Even as the sporadic incidents of activists claiming to be followers of Dr B R Ambedkar's ideology staging violent protests in Mumbai over the alleged slur on the Constitution by actor Anupam Kher, the episode smacks of political vendetta.
The breach of privilege motion passed in the Maharashtra assembly against Kher has been initiated by the Nationalist Congress Party which has been nursing a wound after its party chief Sharad Pawar had to quit the anti-corruption committee in the wake of social activist Anna Hazare's fast.
The privilege motion has been initiated by NCP MLA Jitendra Awhad who had claimed that Kher during a TV debate had remarked that Constitution should be 'thrown out'.
Though the TV news channel concerned replayed the debate and showed that no derogatory remark was made against the Constitution, the controversy continued as NCP leaders, who had participated in the debate, didn't relent from their stand.
What Kher had said during the TV debate was, "India is a modern state and has progressed ahead and we have become a global market.... free market and correspondingly our Constitution should be changed. Time has changed and today we no longer wear khadi and we now cook in microwaves compared to the chulas used by our grandmothers."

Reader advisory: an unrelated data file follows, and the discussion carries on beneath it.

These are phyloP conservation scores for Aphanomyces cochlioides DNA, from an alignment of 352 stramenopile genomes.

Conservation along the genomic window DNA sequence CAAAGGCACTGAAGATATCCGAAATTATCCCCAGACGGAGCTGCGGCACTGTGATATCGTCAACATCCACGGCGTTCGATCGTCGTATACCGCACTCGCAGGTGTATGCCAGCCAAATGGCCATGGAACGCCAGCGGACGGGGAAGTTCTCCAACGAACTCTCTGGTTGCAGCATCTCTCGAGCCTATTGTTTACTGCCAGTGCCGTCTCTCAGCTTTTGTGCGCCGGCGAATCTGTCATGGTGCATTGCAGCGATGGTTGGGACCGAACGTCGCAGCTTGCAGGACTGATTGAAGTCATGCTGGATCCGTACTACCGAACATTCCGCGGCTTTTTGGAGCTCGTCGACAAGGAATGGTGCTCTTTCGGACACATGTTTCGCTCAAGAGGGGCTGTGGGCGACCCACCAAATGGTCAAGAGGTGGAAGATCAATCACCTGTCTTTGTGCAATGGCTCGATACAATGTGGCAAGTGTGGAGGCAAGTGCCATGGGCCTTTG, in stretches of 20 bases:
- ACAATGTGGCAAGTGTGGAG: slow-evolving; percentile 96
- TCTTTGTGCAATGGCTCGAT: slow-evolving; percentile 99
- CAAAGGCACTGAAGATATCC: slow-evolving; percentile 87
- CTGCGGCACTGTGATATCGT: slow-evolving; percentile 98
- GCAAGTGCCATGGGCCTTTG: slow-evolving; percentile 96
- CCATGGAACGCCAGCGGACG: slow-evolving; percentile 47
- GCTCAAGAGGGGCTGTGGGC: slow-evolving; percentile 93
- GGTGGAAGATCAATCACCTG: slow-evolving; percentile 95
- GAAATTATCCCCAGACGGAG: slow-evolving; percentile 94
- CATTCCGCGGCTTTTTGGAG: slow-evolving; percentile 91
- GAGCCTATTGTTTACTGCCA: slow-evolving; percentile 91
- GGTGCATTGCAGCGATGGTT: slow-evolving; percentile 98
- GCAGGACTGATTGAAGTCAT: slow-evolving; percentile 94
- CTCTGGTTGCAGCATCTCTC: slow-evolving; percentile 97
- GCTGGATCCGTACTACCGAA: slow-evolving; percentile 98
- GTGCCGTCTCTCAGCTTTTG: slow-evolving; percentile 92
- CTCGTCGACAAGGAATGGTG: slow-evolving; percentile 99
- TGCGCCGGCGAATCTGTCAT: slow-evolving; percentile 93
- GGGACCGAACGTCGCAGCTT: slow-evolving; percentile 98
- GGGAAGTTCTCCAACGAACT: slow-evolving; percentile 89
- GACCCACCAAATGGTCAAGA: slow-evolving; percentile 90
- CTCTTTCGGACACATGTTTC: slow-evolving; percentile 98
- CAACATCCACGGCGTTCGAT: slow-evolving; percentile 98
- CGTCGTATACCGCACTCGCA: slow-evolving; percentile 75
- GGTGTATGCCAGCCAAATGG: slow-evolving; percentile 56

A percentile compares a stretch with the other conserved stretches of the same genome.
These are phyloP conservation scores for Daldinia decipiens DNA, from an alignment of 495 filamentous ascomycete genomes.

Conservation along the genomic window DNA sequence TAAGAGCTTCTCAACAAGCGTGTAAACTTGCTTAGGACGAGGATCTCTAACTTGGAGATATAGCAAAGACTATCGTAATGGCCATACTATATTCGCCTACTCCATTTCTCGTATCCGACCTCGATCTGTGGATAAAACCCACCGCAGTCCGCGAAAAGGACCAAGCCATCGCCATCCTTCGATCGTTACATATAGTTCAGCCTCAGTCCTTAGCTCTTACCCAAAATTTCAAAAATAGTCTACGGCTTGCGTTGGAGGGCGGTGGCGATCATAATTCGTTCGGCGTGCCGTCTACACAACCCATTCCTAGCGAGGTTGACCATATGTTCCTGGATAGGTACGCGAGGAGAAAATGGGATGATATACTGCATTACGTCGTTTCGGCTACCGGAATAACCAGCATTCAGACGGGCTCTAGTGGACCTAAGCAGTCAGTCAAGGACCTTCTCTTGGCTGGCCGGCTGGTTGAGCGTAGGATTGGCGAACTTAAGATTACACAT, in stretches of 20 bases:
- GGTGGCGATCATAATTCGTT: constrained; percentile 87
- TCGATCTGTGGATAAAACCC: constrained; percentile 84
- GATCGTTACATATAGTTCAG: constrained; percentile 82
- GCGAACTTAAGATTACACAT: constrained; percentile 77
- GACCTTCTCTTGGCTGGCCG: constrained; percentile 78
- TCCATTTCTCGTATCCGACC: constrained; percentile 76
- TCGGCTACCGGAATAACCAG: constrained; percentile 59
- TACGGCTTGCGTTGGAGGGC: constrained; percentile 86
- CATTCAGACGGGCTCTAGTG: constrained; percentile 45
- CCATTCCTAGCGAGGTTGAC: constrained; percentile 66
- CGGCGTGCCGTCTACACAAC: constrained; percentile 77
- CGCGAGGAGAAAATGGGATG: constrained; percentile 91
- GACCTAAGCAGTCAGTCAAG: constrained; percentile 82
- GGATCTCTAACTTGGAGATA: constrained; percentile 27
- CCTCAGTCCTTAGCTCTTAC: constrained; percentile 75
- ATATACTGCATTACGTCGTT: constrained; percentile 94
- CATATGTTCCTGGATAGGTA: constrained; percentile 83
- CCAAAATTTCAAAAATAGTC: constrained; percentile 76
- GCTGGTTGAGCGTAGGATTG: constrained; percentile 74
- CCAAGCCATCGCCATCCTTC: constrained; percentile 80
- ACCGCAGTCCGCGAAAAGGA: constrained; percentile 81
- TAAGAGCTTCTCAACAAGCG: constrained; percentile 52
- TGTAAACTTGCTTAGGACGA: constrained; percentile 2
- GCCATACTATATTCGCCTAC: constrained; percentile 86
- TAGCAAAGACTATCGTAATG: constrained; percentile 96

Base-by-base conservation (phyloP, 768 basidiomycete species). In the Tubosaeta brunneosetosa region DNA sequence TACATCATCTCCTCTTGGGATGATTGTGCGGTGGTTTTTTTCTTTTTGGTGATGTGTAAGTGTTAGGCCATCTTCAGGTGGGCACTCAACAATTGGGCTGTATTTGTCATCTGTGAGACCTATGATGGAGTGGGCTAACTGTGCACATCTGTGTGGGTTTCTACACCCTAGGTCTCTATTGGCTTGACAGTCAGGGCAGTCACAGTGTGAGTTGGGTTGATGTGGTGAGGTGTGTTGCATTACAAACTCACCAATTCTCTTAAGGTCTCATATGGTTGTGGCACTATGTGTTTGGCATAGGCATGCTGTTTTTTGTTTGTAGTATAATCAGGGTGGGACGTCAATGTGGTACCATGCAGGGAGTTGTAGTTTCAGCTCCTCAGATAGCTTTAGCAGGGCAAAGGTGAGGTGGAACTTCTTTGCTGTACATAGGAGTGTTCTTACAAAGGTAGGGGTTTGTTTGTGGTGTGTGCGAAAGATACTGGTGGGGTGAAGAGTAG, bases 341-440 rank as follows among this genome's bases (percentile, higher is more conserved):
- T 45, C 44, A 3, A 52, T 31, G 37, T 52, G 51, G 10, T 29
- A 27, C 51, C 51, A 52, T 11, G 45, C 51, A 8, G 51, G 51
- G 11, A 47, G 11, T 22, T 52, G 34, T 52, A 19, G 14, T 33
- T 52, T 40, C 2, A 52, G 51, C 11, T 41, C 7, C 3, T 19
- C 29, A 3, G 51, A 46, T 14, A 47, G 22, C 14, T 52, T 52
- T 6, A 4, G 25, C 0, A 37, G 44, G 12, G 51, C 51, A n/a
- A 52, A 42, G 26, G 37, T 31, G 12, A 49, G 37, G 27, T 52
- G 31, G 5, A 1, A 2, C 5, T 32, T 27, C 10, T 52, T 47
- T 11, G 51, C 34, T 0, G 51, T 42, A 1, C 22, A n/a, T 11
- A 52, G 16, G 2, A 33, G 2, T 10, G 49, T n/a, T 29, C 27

Awhad did not respond to the calls by rediff.com, however, after the news channel relayed Anupam's clip, the former has reportedly altered his stand. Awhad has now been quoted claiming, "Even saying that the Constitution needs to be changed is an insult."
"When it comes to choking free speech and people's movements, politicians cutting across party lines have always ganged up together. All political parties have been shaken from their roots after the tremendous response to Anna Hazare's fight against corruption," said trade union leader Rajan Raje, who whole-heartedly participated in the movemnet against corruption.
According to Raje, even Dr Ambedkar has been very broadminded about the Constitution.
"Dr Ambedkar had said that he was not able to deliver the kind of Constitution which he would prefer and more importantly he said that Constitution without its means of its amendments is a Constitution without the means of its preservation," said Raje.
Awhad, interestingly, owns a flat in the tainted Adarsh building in south Mumbai, over which former chief minister Ashok Chavan had to lose his chair.